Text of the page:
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Thursday, August 8, 2013

Flavonoids - food for healthy body

The flavonoids are a class of the compounds of metabolism of plants, and are the most well known for its antioxidant properties. In the product mix and the mass media are often called "bioflavonoids," but all flavonoids in foods are of biological origin.

In plants flavonoids have a component of pigment, which has antimicrobial and insecticidal function. But when ingested with food, they have a pronounced anti-cancer, anti-allergic, anti-inflammatory and antiviral properties that are of great benefit to the body.


Numerous studies have been published, emphasizing the benefits of flavonoids for the prevention of heart disease, hypertension, dementia and cancer. Only recently was first published study that started focuses on the impact of foods containing flavonoids than Parkinson syndrome. It runs similar to dozens of other motor-nerve diseases.

More than 130 000 men and women participated in the study for 20 years were tracked their eating habits. Over 800 participants from developed Parkinson's syndrome in this period. Detailed analysis of their diet demonstrated that men who consumed more flavonoids benefited by almost 50% lower risk of developing the syndrome.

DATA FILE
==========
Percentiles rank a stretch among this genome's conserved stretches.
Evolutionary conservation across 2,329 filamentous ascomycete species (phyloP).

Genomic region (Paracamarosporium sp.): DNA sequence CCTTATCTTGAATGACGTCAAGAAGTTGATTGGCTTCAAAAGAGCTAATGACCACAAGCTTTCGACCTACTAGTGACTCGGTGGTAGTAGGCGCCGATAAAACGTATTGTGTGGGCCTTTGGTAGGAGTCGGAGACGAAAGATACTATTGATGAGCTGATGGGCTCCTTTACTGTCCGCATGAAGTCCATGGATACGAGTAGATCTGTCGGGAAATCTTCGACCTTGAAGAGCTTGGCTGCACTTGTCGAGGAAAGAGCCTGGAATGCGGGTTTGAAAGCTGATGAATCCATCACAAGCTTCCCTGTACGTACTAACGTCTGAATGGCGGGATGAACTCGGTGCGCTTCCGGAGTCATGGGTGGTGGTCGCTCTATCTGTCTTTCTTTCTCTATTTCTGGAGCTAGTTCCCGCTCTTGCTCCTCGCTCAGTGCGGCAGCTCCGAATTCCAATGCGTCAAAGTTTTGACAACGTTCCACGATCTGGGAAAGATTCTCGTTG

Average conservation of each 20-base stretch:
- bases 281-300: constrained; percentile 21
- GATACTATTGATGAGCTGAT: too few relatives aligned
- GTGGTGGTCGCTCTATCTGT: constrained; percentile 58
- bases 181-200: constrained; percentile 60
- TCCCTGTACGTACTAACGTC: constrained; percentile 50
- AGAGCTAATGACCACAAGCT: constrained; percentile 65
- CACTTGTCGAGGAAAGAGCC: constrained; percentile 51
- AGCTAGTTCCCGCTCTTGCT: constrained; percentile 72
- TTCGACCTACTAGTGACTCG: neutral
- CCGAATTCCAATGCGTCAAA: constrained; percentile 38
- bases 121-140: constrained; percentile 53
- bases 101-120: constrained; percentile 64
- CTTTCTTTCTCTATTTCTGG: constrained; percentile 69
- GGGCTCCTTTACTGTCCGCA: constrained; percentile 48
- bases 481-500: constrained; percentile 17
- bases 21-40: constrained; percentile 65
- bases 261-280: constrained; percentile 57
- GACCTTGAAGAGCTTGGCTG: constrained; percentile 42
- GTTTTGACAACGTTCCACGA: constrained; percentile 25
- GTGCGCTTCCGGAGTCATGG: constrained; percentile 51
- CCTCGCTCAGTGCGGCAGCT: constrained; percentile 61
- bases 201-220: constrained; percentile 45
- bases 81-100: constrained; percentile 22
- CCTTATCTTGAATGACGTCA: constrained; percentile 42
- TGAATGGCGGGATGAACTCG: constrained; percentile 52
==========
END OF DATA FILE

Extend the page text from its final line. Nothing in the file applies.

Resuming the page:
According to Dr. Gao Kzian from Harvard, who led the study, this is mostly due to the beneficial effects of a specific group of flavonoids - anthocyanins. They have potent properties for protection of nerve and brain tissue.

Anthocyanins exist as widespread dietary supplement under the name E163 and approved in the European Union, Australia and New Zealand. Specialists in low nutritionists recommend consuming foods containing anthocyanins and seeking products with this additive.

Foods naturally rich in anthocyanins are all kinds of berries, grapes, eggplant, black rice and red cabbage. Rich in flavonoids as a whole group are more apples, red wine and green and black tea.

Each of these foodstuffs, after this study can now be regarded as the natural form of the anti-Parkinson's syndrome. This is especially important for modern medicine and dietology because the heavy disease affects before '60 one in five people worldwide. In some cases, the symptoms begin to occur more in the range of 20-50 years.